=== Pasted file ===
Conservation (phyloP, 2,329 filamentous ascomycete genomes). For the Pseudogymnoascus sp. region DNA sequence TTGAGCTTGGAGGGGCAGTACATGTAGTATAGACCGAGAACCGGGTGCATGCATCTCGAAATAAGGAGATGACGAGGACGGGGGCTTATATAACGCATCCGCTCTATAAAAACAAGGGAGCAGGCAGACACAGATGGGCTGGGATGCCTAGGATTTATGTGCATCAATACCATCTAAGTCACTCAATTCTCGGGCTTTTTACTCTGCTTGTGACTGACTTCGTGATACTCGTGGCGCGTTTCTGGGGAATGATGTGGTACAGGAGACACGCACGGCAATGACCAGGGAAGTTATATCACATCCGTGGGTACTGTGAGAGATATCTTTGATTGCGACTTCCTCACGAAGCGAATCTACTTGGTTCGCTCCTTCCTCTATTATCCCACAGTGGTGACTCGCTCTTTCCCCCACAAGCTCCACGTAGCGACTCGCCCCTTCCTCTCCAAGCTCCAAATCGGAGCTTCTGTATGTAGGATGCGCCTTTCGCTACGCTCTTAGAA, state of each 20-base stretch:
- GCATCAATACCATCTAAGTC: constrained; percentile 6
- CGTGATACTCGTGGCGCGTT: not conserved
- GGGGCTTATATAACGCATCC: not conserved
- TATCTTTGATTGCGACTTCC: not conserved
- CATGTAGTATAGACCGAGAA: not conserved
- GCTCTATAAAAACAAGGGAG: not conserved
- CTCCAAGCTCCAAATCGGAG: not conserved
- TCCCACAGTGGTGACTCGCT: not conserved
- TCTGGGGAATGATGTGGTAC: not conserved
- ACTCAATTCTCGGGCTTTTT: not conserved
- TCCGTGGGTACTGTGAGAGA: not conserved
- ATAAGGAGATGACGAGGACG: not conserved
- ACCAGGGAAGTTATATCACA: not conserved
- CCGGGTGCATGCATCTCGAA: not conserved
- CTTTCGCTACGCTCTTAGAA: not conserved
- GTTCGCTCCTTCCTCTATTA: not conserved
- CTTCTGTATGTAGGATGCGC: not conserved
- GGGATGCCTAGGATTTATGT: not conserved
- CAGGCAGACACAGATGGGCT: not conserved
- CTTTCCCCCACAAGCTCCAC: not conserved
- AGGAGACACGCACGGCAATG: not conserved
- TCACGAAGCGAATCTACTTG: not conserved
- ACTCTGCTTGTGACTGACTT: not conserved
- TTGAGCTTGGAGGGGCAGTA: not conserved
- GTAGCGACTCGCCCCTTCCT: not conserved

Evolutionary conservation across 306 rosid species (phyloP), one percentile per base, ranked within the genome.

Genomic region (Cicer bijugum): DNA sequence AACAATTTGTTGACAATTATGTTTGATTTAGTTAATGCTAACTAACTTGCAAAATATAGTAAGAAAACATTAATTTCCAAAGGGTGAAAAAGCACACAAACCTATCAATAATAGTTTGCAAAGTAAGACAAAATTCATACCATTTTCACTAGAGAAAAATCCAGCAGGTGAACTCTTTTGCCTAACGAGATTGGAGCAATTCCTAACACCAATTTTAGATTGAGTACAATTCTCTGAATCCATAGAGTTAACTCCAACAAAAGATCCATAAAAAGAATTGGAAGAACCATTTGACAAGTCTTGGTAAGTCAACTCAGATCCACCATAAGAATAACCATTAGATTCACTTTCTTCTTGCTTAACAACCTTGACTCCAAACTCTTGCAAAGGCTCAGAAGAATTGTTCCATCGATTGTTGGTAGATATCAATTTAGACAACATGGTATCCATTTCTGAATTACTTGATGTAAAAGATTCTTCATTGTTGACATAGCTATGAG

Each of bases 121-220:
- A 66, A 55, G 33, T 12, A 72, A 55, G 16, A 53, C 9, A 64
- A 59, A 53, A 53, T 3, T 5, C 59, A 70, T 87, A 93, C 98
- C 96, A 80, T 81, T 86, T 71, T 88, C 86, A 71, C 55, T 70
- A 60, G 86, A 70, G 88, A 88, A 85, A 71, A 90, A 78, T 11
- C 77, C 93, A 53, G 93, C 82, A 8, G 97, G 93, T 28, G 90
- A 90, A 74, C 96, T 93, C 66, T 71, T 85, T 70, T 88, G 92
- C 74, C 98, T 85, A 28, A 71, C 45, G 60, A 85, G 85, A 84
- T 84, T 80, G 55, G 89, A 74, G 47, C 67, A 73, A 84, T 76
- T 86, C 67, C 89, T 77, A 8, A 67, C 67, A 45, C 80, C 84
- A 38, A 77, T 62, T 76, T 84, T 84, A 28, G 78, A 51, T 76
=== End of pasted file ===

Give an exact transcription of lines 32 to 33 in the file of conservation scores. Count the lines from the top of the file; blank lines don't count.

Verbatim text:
- C 96, A 80, T 81, T 86, T 71, T 88, C 86, A 71, C 55, T 70
- A 60, G 86, A 70, G 88, A 88, A 85, A 71, A 90, A 78, T 11